Manage Your Auctions
Making Your Auctions Run More Smoothly
In this section, I discuss a few more things that you’ll need to round out your eBay home base. The following things are important, but you must decide which tools you’ll use. Some people prefer a totally automated office while others prefer the old-fashioned way. One of my favorite eBay power sellers works with file folders, a hand-written ledger book, and hand-written labels. If it makes you happy, do it your way. I’m just going to suggest a few options to ease the pain of paperwork.
Software you can use
These days, software is available on this planet to accomplish just about anything. It would seem fitting that an all-encompassing software exists that can help you with your auction, right? Well, maybe. It depends on how much you want your software to do, and how much of your business you want to fully control.
Throughout the following subsections, I go through some software examples that you may find useful.
Auction management software can be very helpful for automating tasks and making record-keeping easy. You can keep track of inventory, launch auctions, and print labels all by using just one program. Unfortunately, most of these programs can be daunting when you first look at them (and even when you take a second look).
But after you’ve mastered one, you’ll more easily manage your auctions.
You have choices to make regarding software: How much are you willing to spend, and do you want to keep your inventory and information online?
Maintaining your inventory online enables you to run your business from anywhere; you just log on and see your inventory. Online management software is tempting and professional, and may be worth your time and money.
A good many sellers prefer to keep their auction information on their own computers. It’s convenient and allows sellers to add a closer, more personal touch to their auctions and correspondence. Some folks say that keeping the information local, on your own computer, is more suited to the small-time seller. I really think it’s a matter of personal preference.
You may want to try some very basic HTML software to practice your ad layouts. Templates are available, but you’ll want to preview your auctions before you launch them.
You can either check out your auctions in these templates with full-blown Web page software (such as FrontPage), or you may want to keep it simple. I use some software called CuteHTML all the time because it’s about as simple as it can get. Go to www.globalscape.com where you can download a 30-day free trial. If you like it, buy it for only $39.99.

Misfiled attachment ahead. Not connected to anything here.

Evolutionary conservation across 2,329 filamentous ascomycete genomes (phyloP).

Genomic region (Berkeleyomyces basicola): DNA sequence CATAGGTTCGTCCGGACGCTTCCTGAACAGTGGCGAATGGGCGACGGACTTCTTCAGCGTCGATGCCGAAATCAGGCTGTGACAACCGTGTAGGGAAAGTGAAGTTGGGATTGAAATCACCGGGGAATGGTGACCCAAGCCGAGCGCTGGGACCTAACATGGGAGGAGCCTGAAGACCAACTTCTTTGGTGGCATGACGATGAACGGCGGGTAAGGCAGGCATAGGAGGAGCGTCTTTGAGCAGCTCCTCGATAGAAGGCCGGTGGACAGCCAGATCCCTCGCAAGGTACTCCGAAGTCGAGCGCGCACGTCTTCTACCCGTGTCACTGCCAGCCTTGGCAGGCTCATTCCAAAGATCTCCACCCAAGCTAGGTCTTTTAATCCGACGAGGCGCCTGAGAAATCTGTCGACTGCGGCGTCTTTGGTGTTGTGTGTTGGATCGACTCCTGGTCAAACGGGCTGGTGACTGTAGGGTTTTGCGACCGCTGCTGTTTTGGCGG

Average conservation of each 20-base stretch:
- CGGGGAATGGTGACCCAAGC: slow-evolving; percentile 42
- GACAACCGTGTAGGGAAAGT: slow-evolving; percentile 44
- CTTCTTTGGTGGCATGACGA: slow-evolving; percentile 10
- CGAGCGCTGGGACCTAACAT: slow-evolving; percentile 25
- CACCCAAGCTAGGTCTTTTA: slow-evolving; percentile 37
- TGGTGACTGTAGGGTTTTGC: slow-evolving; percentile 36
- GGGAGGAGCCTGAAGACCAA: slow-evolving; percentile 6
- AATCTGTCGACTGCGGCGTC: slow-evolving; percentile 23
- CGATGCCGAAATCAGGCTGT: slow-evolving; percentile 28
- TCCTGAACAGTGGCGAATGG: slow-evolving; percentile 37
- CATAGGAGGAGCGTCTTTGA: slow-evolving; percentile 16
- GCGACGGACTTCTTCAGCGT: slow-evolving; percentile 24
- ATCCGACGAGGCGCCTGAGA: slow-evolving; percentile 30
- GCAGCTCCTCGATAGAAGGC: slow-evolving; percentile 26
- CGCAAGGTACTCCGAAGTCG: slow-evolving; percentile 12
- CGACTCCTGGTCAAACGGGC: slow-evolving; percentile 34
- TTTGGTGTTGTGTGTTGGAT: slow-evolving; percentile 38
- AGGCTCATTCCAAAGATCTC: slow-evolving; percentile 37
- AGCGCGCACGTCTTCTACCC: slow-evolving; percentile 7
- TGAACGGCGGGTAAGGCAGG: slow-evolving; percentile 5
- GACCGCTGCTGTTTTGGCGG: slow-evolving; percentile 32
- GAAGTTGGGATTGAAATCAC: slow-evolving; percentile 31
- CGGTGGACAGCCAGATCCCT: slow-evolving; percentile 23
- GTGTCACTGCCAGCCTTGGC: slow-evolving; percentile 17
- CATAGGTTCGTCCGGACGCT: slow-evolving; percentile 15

Spreadsheets and bookkeeping
Many sellers keep their information in a simple spreadsheet program such as Excel. It has all the functionality that permits inventory management and sales info. For bookkeeping, I like Quickbooks, which is as complete as it gets. It’s straightforward, but only if you have a basic knowledge of accounting.
Collecting the cash
Credit cards are the way to go for the bulk of your auctions. Often, credit cards make the difference between a sale and a no sale. People are getting very savvy (and more comfortable) about using their credit cards online because they’re becoming better informed about the security of online transactions and guarantees against fraud when certain credit cards are used for those transactions. So although you might truly love and adore money orders, you need to take credit cards as well. In this section, I discuss another decision you
need to make: Do you want your own private merchant account or would you rather run your credit card sales through an online payment service? For more about these options, read on.
Online payment services
If you want to accept credit cards for your eBay sales, you may want to go with the services of an online payment service such as Paypal. Paypal offers excellent services and their rates are on a sliding scale, depending on your monthly dollar volume. When online payment services accept credit cards they
charge you a small fee and process the transaction with the credit card company. The auction payment is then deposited in an account for you. Unless your sales go into tens of thousands of dollars a month, an online payment service can prove to be more economical than your own merchant account.